I used to make maps using Worldcraft (1.06 or whatever it was). I never completed those maps actually, I got somewhat far into a few of them.
TB is fun to map with. I used to have a lot of fun mapping with UED back in the day, I used to find that I would get so far and I couldn't make out what was happening on the grid, the beauty of mapping with TB is you never need to look at the ridiculous mess you made of the grid.
Jackhammer. I like 2D views for a lot of operations and the VIS groups are nice for organizing stuff.
I've used Worldcraft/Hammer for years and wanted something new. trenchbroom is just way faster and it's much easier/quicker to create good looking architecture and rooms. I miss the 2d views sometimes but I can easily create prefabs on Hammer and import them later on.
TrenchBroom as well. I want to learn Jackhammer to use in conjunction with TB after seeing this video from skacky on pipes and spiral stairs: https://www.youtube.com/watch?v=jckgE8aUDSY
Anyone try Sledge
? It's another hammer clone that is aimed at GoldSrc; no explicit quake support, but seems to load the fgd from jackhammer fine.
No other editor has the power the Radiant editors do. I've used nearly every editor under the sun at one point or another, but Radiant is the best for Quake. There are just so many little features I use constantly that are rarely found all together in other editors, and a 2D grid just gives you so much speed and precision once you learn to use it.
I Chime In
with what Scampie says, plus QuArK.
@scampie -- hehe, I was hoping for about 100% Trenchbroom/Jackhammer, but I expected maybe some of the elder Q3 capable mappers use Radiant.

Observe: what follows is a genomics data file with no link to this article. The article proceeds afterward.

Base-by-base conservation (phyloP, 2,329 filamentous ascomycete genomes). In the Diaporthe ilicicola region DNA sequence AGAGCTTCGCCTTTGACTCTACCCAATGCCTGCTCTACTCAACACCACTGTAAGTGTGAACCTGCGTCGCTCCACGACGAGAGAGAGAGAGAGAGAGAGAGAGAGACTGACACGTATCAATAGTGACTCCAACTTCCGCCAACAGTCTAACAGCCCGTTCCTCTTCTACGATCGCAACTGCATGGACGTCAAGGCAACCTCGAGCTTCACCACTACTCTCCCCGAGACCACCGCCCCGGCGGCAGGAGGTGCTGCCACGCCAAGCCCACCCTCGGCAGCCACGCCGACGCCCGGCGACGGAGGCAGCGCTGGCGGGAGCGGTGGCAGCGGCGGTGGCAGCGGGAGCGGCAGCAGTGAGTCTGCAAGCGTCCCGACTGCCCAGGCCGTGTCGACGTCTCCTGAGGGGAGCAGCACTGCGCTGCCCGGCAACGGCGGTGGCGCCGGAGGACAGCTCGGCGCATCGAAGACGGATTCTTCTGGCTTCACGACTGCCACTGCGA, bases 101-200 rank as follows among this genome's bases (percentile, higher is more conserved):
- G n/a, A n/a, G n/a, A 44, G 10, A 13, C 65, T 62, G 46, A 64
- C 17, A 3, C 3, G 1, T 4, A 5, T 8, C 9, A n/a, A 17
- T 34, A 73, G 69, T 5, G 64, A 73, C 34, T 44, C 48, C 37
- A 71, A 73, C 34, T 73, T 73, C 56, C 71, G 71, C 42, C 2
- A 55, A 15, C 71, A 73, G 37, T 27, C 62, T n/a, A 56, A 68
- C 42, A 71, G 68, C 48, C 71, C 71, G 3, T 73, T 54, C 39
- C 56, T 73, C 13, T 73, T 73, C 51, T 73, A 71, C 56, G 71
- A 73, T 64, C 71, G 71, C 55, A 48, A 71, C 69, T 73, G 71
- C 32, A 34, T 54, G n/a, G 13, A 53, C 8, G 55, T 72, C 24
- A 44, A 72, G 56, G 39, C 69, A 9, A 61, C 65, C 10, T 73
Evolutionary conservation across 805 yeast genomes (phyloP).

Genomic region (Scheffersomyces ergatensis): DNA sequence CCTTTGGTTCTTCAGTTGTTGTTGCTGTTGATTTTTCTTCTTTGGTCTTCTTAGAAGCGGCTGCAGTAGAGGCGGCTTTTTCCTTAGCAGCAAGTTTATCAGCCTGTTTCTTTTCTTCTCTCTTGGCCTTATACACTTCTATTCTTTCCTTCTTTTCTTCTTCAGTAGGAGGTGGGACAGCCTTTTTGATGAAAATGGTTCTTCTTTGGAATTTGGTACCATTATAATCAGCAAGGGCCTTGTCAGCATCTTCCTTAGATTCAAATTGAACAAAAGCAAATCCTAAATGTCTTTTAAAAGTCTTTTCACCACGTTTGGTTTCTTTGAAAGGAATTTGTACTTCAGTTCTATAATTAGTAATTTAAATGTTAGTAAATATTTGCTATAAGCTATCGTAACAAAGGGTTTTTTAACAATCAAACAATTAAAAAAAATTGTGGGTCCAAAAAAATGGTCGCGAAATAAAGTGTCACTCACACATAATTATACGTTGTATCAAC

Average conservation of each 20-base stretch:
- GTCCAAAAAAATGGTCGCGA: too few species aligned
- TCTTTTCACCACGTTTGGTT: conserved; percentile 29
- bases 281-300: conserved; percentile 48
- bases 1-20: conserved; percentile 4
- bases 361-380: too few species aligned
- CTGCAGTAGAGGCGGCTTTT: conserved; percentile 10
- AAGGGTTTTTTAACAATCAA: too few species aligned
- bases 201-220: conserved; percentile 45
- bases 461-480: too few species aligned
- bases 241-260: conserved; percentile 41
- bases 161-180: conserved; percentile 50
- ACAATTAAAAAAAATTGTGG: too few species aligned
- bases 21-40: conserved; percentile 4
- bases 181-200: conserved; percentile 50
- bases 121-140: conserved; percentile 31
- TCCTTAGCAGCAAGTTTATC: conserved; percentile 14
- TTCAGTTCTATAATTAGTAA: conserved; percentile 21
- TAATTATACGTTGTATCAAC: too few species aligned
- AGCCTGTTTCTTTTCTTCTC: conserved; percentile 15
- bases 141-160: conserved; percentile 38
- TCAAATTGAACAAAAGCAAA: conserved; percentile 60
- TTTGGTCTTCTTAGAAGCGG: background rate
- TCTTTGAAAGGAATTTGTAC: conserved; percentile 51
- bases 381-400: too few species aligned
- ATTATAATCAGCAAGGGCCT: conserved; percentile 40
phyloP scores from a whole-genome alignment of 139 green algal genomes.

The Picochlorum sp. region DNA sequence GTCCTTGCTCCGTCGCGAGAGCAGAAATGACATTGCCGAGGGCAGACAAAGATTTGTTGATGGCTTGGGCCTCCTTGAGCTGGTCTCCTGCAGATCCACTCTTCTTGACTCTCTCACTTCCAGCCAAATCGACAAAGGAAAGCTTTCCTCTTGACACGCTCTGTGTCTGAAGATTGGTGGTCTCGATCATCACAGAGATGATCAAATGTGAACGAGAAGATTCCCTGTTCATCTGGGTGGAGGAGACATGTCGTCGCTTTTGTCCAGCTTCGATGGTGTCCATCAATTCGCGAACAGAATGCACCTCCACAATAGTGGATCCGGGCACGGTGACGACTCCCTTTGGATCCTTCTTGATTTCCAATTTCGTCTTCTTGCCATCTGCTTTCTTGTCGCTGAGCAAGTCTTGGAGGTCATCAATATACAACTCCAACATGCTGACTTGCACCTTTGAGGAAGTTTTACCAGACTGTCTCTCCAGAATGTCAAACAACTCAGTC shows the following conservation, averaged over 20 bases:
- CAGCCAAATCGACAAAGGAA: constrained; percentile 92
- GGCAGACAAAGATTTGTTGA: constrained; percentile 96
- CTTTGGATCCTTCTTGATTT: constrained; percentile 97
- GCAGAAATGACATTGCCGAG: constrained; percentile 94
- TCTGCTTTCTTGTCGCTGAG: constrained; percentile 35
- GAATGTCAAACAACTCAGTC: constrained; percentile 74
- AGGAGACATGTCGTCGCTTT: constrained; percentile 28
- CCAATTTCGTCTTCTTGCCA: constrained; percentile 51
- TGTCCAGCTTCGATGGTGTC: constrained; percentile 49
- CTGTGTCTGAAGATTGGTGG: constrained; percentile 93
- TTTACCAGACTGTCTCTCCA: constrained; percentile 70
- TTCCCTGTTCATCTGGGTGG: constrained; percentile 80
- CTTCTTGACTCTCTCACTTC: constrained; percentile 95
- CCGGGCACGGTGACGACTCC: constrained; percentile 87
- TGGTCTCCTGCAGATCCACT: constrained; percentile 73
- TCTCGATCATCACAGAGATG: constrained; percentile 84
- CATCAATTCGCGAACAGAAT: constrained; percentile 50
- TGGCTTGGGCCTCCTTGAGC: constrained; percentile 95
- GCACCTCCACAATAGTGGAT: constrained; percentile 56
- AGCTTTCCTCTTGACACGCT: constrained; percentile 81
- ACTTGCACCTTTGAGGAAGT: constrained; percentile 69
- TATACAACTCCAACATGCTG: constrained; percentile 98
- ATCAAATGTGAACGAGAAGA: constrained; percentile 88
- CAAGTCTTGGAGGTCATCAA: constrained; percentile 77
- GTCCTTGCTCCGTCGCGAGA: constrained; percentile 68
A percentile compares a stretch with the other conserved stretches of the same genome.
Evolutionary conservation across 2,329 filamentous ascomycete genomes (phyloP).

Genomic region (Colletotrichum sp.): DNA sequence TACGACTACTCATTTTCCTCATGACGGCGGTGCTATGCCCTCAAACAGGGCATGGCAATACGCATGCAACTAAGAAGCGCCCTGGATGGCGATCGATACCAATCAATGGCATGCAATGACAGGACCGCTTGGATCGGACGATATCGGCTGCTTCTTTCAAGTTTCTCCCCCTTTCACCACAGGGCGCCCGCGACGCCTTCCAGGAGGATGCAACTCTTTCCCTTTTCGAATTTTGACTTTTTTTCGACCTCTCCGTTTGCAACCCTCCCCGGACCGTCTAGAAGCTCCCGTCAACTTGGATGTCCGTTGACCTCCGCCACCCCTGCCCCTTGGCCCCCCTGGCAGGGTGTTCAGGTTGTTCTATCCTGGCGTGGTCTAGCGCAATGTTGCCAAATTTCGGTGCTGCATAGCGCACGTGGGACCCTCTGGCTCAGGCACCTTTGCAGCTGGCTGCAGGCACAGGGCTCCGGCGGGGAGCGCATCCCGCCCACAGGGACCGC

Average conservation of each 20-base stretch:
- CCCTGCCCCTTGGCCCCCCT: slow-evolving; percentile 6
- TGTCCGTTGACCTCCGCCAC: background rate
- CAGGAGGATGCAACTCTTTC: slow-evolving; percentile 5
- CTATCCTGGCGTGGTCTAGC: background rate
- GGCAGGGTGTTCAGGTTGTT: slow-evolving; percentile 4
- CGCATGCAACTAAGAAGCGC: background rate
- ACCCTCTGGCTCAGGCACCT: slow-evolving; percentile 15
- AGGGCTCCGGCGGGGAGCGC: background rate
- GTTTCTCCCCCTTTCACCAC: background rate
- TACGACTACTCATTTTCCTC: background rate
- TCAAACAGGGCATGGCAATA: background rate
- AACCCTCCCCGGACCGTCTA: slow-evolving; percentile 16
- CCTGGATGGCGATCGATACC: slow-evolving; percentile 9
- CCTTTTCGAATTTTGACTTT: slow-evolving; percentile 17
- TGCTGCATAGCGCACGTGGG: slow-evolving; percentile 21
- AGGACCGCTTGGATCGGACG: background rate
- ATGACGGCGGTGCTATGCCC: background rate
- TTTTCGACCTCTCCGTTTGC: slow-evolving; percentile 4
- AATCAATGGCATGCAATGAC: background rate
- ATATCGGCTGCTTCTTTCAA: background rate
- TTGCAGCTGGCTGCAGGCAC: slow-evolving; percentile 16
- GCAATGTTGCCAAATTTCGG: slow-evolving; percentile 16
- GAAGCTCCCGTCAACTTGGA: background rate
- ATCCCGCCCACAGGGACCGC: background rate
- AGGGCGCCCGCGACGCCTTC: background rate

[Was hoping Spirit was only Quark user, heh.]
I tried TrenchBroom once, but I'm a bit too used to the 2D layout.
I use Radiant. sikkpin's QE3 build, actually, but, same dif.
I had a good look at Trenchbroom and Jackhammer, but eventually went back to radiant because it just feels more efficient, and 2d views are essential.
Is mapconv and all that jazz still necessary if one wants to try Radiant these days?
Apart from the floating point issues I really don't understand people's aversion to Quark. It's interface is intuitive to anyone who ever used a OS with floating, resizable Windows (like Windows) and with groups etc you have a lot of power. The texture tools are (still?) unchallenged.
Quark is the Linux of Quake editors.
has weird navigational controls if I recall.
I enjoy an editor that is easy to navigate through whatever it is you're working on. TB is basically the most intuitive thing to navigate IMO, you just fly around.
The orbiting in TB is awesome. I wish Jackhammer had that.
Radiant 1.5 supports Q1 out of the box, opens and saves the correct .map format. Saves .maps in /id1/maps/, looks for wads in /id1/. Suggest not bothering with it's build menu though, use something like necros' compiling gui.